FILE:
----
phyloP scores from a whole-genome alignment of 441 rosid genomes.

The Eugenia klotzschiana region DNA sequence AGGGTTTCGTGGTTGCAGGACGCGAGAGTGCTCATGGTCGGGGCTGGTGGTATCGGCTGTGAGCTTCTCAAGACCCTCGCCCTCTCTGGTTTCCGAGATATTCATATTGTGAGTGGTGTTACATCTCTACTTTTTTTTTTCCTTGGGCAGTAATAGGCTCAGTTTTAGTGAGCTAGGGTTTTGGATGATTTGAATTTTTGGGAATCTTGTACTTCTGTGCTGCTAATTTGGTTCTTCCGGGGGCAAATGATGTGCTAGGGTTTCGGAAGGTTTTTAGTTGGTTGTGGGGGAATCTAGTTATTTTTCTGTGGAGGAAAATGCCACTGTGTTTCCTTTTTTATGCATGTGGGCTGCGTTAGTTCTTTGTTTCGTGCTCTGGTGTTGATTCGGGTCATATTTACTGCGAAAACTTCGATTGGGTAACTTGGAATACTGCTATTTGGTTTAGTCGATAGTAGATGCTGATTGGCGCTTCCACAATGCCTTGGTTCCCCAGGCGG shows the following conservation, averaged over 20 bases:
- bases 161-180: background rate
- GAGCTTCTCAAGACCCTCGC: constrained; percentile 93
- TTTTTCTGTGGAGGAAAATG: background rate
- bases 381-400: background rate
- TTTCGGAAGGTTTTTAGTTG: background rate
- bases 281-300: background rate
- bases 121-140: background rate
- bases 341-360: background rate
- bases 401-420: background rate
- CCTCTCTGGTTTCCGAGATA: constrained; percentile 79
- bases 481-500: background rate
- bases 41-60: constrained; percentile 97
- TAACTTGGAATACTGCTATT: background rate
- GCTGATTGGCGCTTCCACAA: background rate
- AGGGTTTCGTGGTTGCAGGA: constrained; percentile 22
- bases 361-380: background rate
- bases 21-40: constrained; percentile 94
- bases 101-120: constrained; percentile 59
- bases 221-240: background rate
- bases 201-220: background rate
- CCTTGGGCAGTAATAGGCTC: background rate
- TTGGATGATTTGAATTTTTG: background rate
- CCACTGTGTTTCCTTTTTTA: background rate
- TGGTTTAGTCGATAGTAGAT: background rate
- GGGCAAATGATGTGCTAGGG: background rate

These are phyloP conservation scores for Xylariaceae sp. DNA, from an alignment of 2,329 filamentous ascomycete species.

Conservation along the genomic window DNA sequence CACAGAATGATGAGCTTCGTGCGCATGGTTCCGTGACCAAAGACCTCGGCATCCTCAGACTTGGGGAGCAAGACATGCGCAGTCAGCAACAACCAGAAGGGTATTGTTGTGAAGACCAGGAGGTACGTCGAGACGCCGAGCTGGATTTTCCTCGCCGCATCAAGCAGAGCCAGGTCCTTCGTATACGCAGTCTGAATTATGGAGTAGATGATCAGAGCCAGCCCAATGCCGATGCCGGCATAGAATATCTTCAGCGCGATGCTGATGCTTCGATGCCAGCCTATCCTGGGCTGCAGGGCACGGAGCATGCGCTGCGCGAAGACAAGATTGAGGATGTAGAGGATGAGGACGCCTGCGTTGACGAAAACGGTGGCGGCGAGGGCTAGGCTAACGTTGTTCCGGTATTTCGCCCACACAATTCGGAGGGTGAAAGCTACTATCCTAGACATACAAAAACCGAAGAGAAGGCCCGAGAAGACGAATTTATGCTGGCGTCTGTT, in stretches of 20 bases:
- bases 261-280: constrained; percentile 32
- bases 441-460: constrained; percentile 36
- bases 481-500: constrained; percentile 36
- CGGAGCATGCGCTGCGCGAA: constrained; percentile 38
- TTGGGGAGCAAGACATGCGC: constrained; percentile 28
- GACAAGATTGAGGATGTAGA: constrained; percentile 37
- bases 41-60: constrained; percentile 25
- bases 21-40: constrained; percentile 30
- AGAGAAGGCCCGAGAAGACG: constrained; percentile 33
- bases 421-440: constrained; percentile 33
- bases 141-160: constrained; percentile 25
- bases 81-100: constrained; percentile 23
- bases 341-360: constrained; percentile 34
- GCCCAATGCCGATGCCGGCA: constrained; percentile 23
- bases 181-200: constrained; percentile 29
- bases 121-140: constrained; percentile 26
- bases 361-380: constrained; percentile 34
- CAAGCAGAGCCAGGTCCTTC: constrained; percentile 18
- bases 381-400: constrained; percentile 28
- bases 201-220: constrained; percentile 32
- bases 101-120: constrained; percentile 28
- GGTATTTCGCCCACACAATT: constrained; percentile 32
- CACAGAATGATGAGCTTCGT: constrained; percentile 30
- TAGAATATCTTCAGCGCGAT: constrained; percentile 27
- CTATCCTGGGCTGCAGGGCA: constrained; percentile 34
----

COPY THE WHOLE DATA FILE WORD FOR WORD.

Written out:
phyloP scores from a whole-genome alignment of 441 rosid genomes.

The Eugenia klotzschiana region DNA sequence AGGGTTTCGTGGTTGCAGGACGCGAGAGTGCTCATGGTCGGGGCTGGTGGTATCGGCTGTGAGCTTCTCAAGACCCTCGCCCTCTCTGGTTTCCGAGATATTCATATTGTGAGTGGTGTTACATCTCTACTTTTTTTTTTCCTTGGGCAGTAATAGGCTCAGTTTTAGTGAGCTAGGGTTTTGGATGATTTGAATTTTTGGGAATCTTGTACTTCTGTGCTGCTAATTTGGTTCTTCCGGGGGCAAATGATGTGCTAGGGTTTCGGAAGGTTTTTAGTTGGTTGTGGGGGAATCTAGTTATTTTTCTGTGGAGGAAAATGCCACTGTGTTTCCTTTTTTATGCATGTGGGCTGCGTTAGTTCTTTGTTTCGTGCTCTGGTGTTGATTCGGGTCATATTTACTGCGAAAACTTCGATTGGGTAACTTGGAATACTGCTATTTGGTTTAGTCGATAGTAGATGCTGATTGGCGCTTCCACAATGCCTTGGTTCCCCAGGCGG shows the following conservation, averaged over 20 bases:
- bases 161-180: background rate
- GAGCTTCTCAAGACCCTCGC: constrained; percentile 93
- TTTTTCTGTGGAGGAAAATG: background rate
- bases 381-400: background rate
- TTTCGGAAGGTTTTTAGTTG: background rate
- bases 281-300: background rate
- bases 121-140: background rate
- bases 341-360: background rate
- bases 401-420: background rate
- CCTCTCTGGTTTCCGAGATA: constrained; percentile 79
- bases 481-500: background rate
- bases 41-60: constrained; percentile 97
- TAACTTGGAATACTGCTATT: background rate
- GCTGATTGGCGCTTCCACAA: background rate
- AGGGTTTCGTGGTTGCAGGA: constrained; percentile 22
- bases 361-380: background rate
- bases 21-40: constrained; percentile 94
- bases 101-120: constrained; percentile 59
- bases 221-240: background rate
- bases 201-220: background rate
- CCTTGGGCAGTAATAGGCTC: background rate
- TTGGATGATTTGAATTTTTG: background rate
- CCACTGTGTTTCCTTTTTTA: background rate
- TGGTTTAGTCGATAGTAGAT: background rate
- GGGCAAATGATGTGCTAGGG: background rate

These are phyloP conservation scores for Xylariaceae sp. DNA, from an alignment of 2,329 filamentous ascomycete species.

Conservation along the genomic window DNA sequence CACAGAATGATGAGCTTCGTGCGCATGGTTCCGTGACCAAAGACCTCGGCATCCTCAGACTTGGGGAGCAAGACATGCGCAGTCAGCAACAACCAGAAGGGTATTGTTGTGAAGACCAGGAGGTACGTCGAGACGCCGAGCTGGATTTTCCTCGCCGCATCAAGCAGAGCCAGGTCCTTCGTATACGCAGTCTGAATTATGGAGTAGATGATCAGAGCCAGCCCAATGCCGATGCCGGCATAGAATATCTTCAGCGCGATGCTGATGCTTCGATGCCAGCCTATCCTGGGCTGCAGGGCACGGAGCATGCGCTGCGCGAAGACAAGATTGAGGATGTAGAGGATGAGGACGCCTGCGTTGACGAAAACGGTGGCGGCGAGGGCTAGGCTAACGTTGTTCCGGTATTTCGCCCACACAATTCGGAGGGTGAAAGCTACTATCCTAGACATACAAAAACCGAAGAGAAGGCCCGAGAAGACGAATTTATGCTGGCGTCTGTT, in stretches of 20 bases:
- bases 261-280: constrained; percentile 32
- bases 441-460: constrained; percentile 36
- bases 481-500: constrained; percentile 36
- CGGAGCATGCGCTGCGCGAA: constrained; percentile 38
- TTGGGGAGCAAGACATGCGC: constrained; percentile 28
- GACAAGATTGAGGATGTAGA: constrained; percentile 37
- bases 41-60: constrained; percentile 25
- bases 21-40: constrained; percentile 30
- AGAGAAGGCCCGAGAAGACG: constrained; percentile 33
- bases 421-440: constrained; percentile 33
- bases 141-160: constrained; percentile 25
- bases 81-100: constrained; percentile 23
- bases 341-360: constrained; percentile 34
- GCCCAATGCCGATGCCGGCA: constrained; percentile 23
- bases 181-200: constrained; percentile 29
- bases 121-140: constrained; percentile 26
- bases 361-380: constrained; percentile 34
- CAAGCAGAGCCAGGTCCTTC: constrained; percentile 18
- bases 381-400: constrained; percentile 28
- bases 201-220: constrained; percentile 32
- bases 101-120: constrained; percentile 28
- GGTATTTCGCCCACACAATT: constrained; percentile 32
- CACAGAATGATGAGCTTCGT: constrained; percentile 30
- TAGAATATCTTCAGCGCGAT: constrained; percentile 27
- CTATCCTGGGCTGCAGGGCA: constrained; percentile 34